• Cape Town City Hall & Grand Parade

    It was on the balcony of this landmark building where the late President Nelson Mandela made his famous speech when he was released from prison in 1990. It was built in 1905 amazingly out of limestone imported from England! It was also here where Queen Elizabeth II had her 21st birthday party when she was visiting Cape Town back in 1947! The City Hall, home amongst other things of the Cape Town Philharmonic orchestra, looks out over the Grand Parade which on Wednesday and Saturday mornings, is abuzz with women dressmakers buying bolts of cloth, zips, buttons and accessories of all kinds from the market stalls. Also a great place to buy bargain clothes, second-hand or locally made. The historic Grand Parade is bordered by the Castle of Good Hope, the Cape Town Public Library and Cape Town Station.  This is also a useful starting point to visit the Old Granary and the District Six Museum, in Buitekant Street. Just up the road, off Adderley Street, find one of Cape Town’s most colourful locations, the flower market in Trafalgar Place next to the old Standard Bank. Here locals and lovers are able to brighten up their day or someone else’s Read more [...]

  • The Castle of Good Hope

    The Castle of Good Hope is South Africa’s oldest surviving building built by the VOC shortly after the Dutch, under Jan van Riebeeck, landed at the Cape. The building’s original decor has been restored and it is now a popular museum. The Castle also often hosts events and special exhibitions. Its position was the original shoreline – the Foreshore area of Cape Town is all reclaimed land. There is a lovely tea room and courtyard with a good view of Table Mountain.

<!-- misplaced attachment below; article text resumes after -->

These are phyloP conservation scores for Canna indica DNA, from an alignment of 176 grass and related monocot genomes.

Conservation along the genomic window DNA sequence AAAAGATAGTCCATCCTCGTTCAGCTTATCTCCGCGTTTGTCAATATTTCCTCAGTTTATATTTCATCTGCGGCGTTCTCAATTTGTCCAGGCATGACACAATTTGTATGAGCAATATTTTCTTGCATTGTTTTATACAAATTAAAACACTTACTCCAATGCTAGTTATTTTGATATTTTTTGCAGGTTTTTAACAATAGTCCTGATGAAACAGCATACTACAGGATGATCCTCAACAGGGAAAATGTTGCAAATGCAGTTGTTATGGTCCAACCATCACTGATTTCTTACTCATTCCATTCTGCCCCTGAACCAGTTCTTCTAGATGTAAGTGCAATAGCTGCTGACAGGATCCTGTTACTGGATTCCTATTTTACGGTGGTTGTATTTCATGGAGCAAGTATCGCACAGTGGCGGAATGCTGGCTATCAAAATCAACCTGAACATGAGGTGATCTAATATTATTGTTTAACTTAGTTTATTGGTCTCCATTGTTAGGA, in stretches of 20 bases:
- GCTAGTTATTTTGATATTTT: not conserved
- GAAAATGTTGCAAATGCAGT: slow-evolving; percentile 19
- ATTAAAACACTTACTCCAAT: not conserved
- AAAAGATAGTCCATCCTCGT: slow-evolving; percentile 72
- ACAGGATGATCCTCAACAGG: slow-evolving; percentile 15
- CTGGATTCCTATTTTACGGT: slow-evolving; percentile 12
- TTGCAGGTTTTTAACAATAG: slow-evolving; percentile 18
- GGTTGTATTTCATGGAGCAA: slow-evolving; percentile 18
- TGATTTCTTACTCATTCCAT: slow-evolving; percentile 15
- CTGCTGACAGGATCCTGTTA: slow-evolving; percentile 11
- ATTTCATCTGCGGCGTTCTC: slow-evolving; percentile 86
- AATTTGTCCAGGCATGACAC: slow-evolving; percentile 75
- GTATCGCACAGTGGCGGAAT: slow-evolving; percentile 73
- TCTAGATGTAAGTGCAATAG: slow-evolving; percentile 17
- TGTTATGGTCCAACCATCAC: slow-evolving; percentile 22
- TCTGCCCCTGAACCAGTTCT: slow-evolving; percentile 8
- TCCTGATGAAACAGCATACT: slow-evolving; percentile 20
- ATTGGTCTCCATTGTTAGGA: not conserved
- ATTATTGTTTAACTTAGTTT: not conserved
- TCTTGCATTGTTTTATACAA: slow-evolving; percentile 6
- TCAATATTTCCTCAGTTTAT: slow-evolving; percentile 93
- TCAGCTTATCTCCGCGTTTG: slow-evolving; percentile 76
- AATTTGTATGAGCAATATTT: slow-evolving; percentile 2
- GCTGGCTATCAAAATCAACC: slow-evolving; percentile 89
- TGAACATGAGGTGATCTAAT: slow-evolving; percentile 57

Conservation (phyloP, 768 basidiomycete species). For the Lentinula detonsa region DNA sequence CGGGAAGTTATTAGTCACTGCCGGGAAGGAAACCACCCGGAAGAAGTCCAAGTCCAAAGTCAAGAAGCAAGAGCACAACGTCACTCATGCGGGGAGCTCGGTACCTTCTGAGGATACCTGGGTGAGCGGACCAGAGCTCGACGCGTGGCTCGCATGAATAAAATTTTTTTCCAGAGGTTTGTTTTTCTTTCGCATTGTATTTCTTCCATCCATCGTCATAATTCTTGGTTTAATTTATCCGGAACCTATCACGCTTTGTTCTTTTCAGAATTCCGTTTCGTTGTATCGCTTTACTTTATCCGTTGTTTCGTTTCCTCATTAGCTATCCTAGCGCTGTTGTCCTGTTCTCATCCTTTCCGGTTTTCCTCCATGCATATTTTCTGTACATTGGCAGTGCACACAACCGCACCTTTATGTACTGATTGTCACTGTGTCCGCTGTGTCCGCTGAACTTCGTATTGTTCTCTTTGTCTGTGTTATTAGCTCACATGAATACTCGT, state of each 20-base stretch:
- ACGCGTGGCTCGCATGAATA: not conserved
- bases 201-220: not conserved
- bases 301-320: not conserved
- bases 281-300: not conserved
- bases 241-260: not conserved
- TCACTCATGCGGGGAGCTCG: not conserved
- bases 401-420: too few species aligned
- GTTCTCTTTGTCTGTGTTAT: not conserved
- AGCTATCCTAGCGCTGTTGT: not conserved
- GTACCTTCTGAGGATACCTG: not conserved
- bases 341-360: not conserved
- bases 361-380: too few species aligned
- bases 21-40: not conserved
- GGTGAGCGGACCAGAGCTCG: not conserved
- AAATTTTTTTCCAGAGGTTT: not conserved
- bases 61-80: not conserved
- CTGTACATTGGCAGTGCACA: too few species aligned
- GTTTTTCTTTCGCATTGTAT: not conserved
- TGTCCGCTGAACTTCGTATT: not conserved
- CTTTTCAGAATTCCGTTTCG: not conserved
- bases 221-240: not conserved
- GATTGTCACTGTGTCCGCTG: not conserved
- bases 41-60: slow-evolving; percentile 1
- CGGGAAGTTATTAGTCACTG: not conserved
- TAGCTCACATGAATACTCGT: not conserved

• Greenmarket Square

    Crammed with wares from all Africa, this is surely the place to buy gifts and mementoes. It would be hard to count how many vendors there are selling here on the cobbles – but no prizes for guessing that a large proportion are women. Women from all over the continent  – DRC, Zimbabwe, Malawi, Ghana, Nigeria who’ve come to the Cape to make not just a living, but a home. There isn’t a woman here who doesn’t have a story to tell, a journey to share, and almost certainly a treasure you’ll want to take home with you.

  • George’s Cathedral

    Despite the male name, St George’s Cathedral, opened for service since 1934, has been a special place for women both politically as well as in a pastoral way.  The Black Sash, women’s activist group in the apartheid era, used the steps of the cathedral as a place to protest the then regime. It was also a refuge for the mainly women hunger strikers protesting squatter camp evictions in 1982. These and many other stories from its past are told in a book called St. George’s Cathedral: Heritage and Witness written by two women congregants Mary Bock and Judith Gordon.